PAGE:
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    What about them? SETI is an organization, not a science or pseudoscience. They're an organization that is searching for evidence of something. In and of itself, there's nothing pseudoscientific about that. Given the immense amount of time it takes radio waves to travel from one star to another, gathering such evidence takes a very long length of time.
     
  8. Alcott

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    One site I just looked up says government funding for SETI was not completely abolished until 2005. If searching for evidence of something is not pseudoscience, then is it science? Were da Gama's, Columbus', and Cook's voyages science? Is searching for God and evidence of Him science? Is searching for beings not proven and to exist and evidence of them science?

    And if SETI is an organization, then maybe I should write in small case, as I was not referring to one organization. And since most info on radioastronomy does include some part, large or small, about detecting extraterrestrial intelligent beings, I doubt if it is absolutely unfunded by government, as many universities have departments of radioastronomy.
     
  9. BobRyan

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    SCIENCE is completely devoted to the process of reaching into the unknown and gaining understanding of what we do not already know as well as "applying" the knowledge already gained in our efforts to reach into the unknown in the past.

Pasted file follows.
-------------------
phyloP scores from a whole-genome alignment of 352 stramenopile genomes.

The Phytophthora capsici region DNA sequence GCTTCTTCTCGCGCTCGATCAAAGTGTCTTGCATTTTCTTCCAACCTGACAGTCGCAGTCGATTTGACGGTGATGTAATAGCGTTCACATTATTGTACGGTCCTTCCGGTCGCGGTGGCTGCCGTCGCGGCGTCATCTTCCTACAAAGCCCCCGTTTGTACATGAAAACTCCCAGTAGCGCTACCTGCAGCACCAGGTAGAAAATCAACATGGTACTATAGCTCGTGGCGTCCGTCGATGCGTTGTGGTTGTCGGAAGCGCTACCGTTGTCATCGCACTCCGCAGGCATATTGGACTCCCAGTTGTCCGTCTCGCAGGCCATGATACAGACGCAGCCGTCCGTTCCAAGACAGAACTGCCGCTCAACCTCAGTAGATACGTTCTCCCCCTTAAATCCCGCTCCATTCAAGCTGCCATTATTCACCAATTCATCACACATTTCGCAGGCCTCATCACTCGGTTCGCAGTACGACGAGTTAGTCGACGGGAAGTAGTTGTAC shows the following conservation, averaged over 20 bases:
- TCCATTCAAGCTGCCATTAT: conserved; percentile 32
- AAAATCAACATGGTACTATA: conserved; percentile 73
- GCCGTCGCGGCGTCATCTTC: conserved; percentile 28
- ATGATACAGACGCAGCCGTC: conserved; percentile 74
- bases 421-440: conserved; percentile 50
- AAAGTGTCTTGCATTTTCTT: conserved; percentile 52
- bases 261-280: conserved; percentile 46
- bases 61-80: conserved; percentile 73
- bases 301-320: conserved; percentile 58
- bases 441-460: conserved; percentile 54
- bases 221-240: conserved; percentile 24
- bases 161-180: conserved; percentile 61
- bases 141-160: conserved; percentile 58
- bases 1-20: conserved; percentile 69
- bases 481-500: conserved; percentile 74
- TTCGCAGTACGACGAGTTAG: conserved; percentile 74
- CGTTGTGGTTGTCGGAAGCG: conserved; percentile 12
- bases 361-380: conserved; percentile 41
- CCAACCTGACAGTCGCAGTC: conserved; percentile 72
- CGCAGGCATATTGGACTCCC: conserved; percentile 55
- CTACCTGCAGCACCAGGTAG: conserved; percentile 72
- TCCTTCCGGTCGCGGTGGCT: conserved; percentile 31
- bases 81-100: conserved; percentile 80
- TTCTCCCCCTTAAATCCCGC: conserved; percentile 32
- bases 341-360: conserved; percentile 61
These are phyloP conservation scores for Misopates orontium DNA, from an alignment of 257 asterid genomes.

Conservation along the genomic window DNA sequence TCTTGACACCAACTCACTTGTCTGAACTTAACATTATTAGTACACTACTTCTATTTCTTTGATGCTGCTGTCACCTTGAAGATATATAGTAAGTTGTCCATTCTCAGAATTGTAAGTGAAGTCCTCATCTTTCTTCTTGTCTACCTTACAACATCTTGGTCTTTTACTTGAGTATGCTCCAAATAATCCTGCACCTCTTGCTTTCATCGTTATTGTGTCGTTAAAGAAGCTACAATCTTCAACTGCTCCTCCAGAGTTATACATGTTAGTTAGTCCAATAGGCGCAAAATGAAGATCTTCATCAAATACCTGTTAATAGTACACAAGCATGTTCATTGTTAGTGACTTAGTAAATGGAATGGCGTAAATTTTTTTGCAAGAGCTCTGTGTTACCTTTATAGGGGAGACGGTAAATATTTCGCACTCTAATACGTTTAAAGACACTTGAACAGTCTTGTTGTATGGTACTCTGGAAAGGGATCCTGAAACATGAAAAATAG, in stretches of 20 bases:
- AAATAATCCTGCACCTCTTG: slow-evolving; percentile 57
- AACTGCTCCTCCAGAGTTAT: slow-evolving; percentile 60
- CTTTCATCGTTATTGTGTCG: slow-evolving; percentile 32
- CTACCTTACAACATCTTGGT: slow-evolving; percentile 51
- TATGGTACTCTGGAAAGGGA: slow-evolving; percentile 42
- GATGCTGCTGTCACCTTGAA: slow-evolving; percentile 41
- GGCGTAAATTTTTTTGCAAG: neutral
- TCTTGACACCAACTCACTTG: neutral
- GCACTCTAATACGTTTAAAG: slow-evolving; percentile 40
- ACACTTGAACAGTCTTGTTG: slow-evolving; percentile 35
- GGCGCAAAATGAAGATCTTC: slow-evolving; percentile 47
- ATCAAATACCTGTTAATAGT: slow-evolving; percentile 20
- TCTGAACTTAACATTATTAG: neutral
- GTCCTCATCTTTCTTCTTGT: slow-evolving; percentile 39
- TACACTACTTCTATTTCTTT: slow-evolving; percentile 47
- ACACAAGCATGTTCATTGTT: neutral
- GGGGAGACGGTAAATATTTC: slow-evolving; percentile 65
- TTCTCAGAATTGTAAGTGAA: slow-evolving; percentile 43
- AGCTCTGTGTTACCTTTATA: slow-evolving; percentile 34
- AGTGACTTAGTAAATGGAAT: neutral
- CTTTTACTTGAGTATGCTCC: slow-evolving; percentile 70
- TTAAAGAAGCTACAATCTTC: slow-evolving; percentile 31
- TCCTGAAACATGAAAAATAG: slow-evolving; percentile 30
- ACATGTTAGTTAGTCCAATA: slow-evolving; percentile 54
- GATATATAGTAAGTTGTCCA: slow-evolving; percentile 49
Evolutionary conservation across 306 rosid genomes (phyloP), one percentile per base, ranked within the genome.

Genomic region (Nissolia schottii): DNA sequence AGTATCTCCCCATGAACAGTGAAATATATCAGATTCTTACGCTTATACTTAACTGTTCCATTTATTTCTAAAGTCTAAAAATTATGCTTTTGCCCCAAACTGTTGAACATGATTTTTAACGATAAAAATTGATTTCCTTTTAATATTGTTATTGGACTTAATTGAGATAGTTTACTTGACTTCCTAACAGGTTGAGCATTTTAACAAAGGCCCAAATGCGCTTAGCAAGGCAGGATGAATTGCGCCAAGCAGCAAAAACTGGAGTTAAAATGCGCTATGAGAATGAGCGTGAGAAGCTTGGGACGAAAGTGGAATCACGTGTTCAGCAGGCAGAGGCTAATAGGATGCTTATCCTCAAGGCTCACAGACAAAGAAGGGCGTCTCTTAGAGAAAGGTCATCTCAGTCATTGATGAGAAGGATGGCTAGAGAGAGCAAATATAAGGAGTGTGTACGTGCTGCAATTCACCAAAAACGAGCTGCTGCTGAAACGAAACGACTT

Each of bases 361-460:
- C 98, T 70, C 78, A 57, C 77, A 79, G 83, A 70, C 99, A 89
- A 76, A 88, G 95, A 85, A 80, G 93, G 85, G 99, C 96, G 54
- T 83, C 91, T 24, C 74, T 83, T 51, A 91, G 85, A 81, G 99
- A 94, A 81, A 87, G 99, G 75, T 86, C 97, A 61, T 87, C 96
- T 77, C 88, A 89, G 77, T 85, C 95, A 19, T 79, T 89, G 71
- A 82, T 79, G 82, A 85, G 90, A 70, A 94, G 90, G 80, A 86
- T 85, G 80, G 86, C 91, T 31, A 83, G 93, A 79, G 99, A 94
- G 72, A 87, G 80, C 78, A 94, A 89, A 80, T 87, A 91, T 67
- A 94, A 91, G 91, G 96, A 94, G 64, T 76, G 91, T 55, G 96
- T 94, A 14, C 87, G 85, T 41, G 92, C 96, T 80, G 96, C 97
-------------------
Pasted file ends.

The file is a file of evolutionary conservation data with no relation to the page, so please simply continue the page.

If science could be "limited" to discovering nothing new and just applying what we already know - it would be reduced to nothing more than "arts and crafts".

    Evolutionists "love to redefined science" scooting it all over the table in ceaseless efforts to avoid having to confess they are abusing it. As soon as facts in Nature are found that disconfirm their pet doctrines they cry out "it is unconstitutional to know that fact" because that fact does not fit atheism and
    Atheist Darwinist evolutionists say that because in their own minds "Science IS Atheism"!!

    In the "fear of God" model that they have adopted they want to say "if I don't know it as an atheist it is not science" but science IS very much in the business of reaching into the unknown.

    So yes - SETI is very much -- "True SCIENCE". It takes a premise and hypothesis based on observed facts today and is trying to TEST it with something totally foreign to atheist evolutionists -- "predicted and verifiable facts".

    Evolutionists have done all in their power to add to their "many redifinitions of science" the definition of "popularity among Atheist scientists". This is the fascinating point in their "abuse of science game" where the rule is made up that if a particular theory being studied is not "popular enough among atheist scientists" then "it is not science".

    In Christ,

    Bob
     
  10. Paul of Eugene

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    Some of my favorite science facts include the light coming from galaxies millions of light years away, the presence of more prominance for the extra toes in fossil horses, and the shared vitamin c defiency with other primates.

    These indicate old earth and evolution.

    What are some of your favorite facts of science?
     
  11. BobRyan

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    Stasis as S. J. Gould likes to call it.

    Irreducible complexity as Dr Behe likes to Call it.

    For a few.

    (As contrasted to what Colin Patterson calls "Stories EASY ENOUGH to TELL but they are NOT science".